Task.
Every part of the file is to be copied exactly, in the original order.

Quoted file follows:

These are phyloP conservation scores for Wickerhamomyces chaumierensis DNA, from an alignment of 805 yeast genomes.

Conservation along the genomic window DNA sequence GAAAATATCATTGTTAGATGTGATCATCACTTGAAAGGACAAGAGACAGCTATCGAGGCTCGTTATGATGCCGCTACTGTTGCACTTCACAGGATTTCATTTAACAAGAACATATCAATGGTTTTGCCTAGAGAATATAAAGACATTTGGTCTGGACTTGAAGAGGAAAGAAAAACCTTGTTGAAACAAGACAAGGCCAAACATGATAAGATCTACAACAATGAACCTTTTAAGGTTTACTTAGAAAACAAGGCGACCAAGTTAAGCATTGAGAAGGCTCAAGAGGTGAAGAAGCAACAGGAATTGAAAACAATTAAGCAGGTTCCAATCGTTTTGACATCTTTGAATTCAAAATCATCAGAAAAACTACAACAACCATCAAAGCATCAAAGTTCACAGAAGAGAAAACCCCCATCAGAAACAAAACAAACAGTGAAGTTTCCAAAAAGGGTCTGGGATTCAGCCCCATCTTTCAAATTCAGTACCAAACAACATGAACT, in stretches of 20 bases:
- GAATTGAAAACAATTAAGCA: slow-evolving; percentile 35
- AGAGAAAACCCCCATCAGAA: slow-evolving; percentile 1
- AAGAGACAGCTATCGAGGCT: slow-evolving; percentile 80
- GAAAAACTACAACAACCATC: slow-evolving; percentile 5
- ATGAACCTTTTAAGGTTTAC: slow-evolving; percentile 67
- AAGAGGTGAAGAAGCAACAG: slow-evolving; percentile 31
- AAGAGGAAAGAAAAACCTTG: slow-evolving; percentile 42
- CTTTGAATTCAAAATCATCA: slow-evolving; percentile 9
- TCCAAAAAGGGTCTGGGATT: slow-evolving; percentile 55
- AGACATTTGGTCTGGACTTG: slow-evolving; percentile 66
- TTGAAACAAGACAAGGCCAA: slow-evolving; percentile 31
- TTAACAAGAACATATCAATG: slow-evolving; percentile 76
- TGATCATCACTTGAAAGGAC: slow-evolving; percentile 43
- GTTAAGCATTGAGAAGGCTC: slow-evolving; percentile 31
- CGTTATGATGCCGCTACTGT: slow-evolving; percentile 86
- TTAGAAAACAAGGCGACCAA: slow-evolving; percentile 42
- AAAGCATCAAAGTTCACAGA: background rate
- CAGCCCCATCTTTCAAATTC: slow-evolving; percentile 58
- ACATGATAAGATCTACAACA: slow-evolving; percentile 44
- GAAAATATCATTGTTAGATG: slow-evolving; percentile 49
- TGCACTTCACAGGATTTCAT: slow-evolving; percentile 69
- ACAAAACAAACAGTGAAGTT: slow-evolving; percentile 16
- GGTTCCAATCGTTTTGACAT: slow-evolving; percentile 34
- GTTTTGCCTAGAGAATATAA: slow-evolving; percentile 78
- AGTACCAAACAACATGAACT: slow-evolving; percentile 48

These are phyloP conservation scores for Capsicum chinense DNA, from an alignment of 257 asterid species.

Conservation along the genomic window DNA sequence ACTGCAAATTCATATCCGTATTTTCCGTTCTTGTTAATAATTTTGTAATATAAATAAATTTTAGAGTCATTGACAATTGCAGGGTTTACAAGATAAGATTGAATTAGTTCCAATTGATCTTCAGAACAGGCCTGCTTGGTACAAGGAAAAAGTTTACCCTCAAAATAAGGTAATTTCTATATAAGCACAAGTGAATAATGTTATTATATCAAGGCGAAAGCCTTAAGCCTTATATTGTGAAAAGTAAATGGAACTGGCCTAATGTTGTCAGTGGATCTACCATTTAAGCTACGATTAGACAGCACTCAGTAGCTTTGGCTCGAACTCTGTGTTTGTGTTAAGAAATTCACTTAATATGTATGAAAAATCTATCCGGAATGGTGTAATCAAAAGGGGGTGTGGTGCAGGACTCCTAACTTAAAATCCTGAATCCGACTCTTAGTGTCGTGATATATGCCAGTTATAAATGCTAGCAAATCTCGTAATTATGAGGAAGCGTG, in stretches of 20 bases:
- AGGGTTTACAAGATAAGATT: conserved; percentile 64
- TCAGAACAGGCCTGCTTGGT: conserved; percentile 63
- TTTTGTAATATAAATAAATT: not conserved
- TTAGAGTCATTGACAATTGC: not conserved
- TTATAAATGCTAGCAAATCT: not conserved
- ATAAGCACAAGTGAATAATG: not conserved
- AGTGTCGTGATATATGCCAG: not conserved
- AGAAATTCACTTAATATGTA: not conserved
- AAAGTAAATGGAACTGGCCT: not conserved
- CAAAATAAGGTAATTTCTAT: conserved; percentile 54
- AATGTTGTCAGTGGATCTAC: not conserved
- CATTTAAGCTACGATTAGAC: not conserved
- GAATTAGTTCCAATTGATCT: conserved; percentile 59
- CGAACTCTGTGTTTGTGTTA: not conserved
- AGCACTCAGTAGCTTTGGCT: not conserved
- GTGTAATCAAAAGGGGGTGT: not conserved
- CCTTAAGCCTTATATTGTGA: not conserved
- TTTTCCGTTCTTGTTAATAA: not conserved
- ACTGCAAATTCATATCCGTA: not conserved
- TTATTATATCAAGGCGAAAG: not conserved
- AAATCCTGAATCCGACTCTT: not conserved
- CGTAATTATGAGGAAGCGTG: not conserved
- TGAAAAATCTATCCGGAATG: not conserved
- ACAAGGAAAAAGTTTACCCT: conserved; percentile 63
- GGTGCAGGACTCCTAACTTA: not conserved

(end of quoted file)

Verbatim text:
These are phyloP conservation scores for Wickerhamomyces chaumierensis DNA, from an alignment of 805 yeast genomes.

Conservation along the genomic window DNA sequence GAAAATATCATTGTTAGATGTGATCATCACTTGAAAGGACAAGAGACAGCTATCGAGGCTCGTTATGATGCCGCTACTGTTGCACTTCACAGGATTTCATTTAACAAGAACATATCAATGGTTTTGCCTAGAGAATATAAAGACATTTGGTCTGGACTTGAAGAGGAAAGAAAAACCTTGTTGAAACAAGACAAGGCCAAACATGATAAGATCTACAACAATGAACCTTTTAAGGTTTACTTAGAAAACAAGGCGACCAAGTTAAGCATTGAGAAGGCTCAAGAGGTGAAGAAGCAACAGGAATTGAAAACAATTAAGCAGGTTCCAATCGTTTTGACATCTTTGAATTCAAAATCATCAGAAAAACTACAACAACCATCAAAGCATCAAAGTTCACAGAAGAGAAAACCCCCATCAGAAACAAAACAAACAGTGAAGTTTCCAAAAAGGGTCTGGGATTCAGCCCCATCTTTCAAATTCAGTACCAAACAACATGAACT, in stretches of 20 bases:
- GAATTGAAAACAATTAAGCA: slow-evolving; percentile 35
- AGAGAAAACCCCCATCAGAA: slow-evolving; percentile 1
- AAGAGACAGCTATCGAGGCT: slow-evolving; percentile 80
- GAAAAACTACAACAACCATC: slow-evolving; percentile 5
- ATGAACCTTTTAAGGTTTAC: slow-evolving; percentile 67
- AAGAGGTGAAGAAGCAACAG: slow-evolving; percentile 31
- AAGAGGAAAGAAAAACCTTG: slow-evolving; percentile 42
- CTTTGAATTCAAAATCATCA: slow-evolving; percentile 9
- TCCAAAAAGGGTCTGGGATT: slow-evolving; percentile 55
- AGACATTTGGTCTGGACTTG: slow-evolving; percentile 66
- TTGAAACAAGACAAGGCCAA: slow-evolving; percentile 31
- TTAACAAGAACATATCAATG: slow-evolving; percentile 76
- TGATCATCACTTGAAAGGAC: slow-evolving; percentile 43
- GTTAAGCATTGAGAAGGCTC: slow-evolving; percentile 31
- CGTTATGATGCCGCTACTGT: slow-evolving; percentile 86
- TTAGAAAACAAGGCGACCAA: slow-evolving; percentile 42
- AAAGCATCAAAGTTCACAGA: background rate
- CAGCCCCATCTTTCAAATTC: slow-evolving; percentile 58
- ACATGATAAGATCTACAACA: slow-evolving; percentile 44
- GAAAATATCATTGTTAGATG: slow-evolving; percentile 49
- TGCACTTCACAGGATTTCAT: slow-evolving; percentile 69
- ACAAAACAAACAGTGAAGTT: slow-evolving; percentile 16
- GGTTCCAATCGTTTTGACAT: slow-evolving; percentile 34
- GTTTTGCCTAGAGAATATAA: slow-evolving; percentile 78
- AGTACCAAACAACATGAACT: slow-evolving; percentile 48

These are phyloP conservation scores for Capsicum chinense DNA, from an alignment of 257 asterid species.

Conservation along the genomic window DNA sequence ACTGCAAATTCATATCCGTATTTTCCGTTCTTGTTAATAATTTTGTAATATAAATAAATTTTAGAGTCATTGACAATTGCAGGGTTTACAAGATAAGATTGAATTAGTTCCAATTGATCTTCAGAACAGGCCTGCTTGGTACAAGGAAAAAGTTTACCCTCAAAATAAGGTAATTTCTATATAAGCACAAGTGAATAATGTTATTATATCAAGGCGAAAGCCTTAAGCCTTATATTGTGAAAAGTAAATGGAACTGGCCTAATGTTGTCAGTGGATCTACCATTTAAGCTACGATTAGACAGCACTCAGTAGCTTTGGCTCGAACTCTGTGTTTGTGTTAAGAAATTCACTTAATATGTATGAAAAATCTATCCGGAATGGTGTAATCAAAAGGGGGTGTGGTGCAGGACTCCTAACTTAAAATCCTGAATCCGACTCTTAGTGTCGTGATATATGCCAGTTATAAATGCTAGCAAATCTCGTAATTATGAGGAAGCGTG, in stretches of 20 bases:
- AGGGTTTACAAGATAAGATT: conserved; percentile 64
- TCAGAACAGGCCTGCTTGGT: conserved; percentile 63
- TTTTGTAATATAAATAAATT: not conserved
- TTAGAGTCATTGACAATTGC: not conserved
- TTATAAATGCTAGCAAATCT: not conserved
- ATAAGCACAAGTGAATAATG: not conserved
- AGTGTCGTGATATATGCCAG: not conserved
- AGAAATTCACTTAATATGTA: not conserved
- AAAGTAAATGGAACTGGCCT: not conserved
- CAAAATAAGGTAATTTCTAT: conserved; percentile 54
- AATGTTGTCAGTGGATCTAC: not conserved
- CATTTAAGCTACGATTAGAC: not conserved
- GAATTAGTTCCAATTGATCT: conserved; percentile 59
- CGAACTCTGTGTTTGTGTTA: not conserved
- AGCACTCAGTAGCTTTGGCT: not conserved
- GTGTAATCAAAAGGGGGTGT: not conserved
- CCTTAAGCCTTATATTGTGA: not conserved
- TTTTCCGTTCTTGTTAATAA: not conserved
- ACTGCAAATTCATATCCGTA: not conserved
- TTATTATATCAAGGCGAAAG: not conserved
- AAATCCTGAATCCGACTCTT: not conserved
- CGTAATTATGAGGAAGCGTG: not conserved
- TGAAAAATCTATCCGGAATG: not conserved
- ACAAGGAAAAAGTTTACCCT: conserved; percentile 63
- GGTGCAGGACTCCTAACTTA: not conserved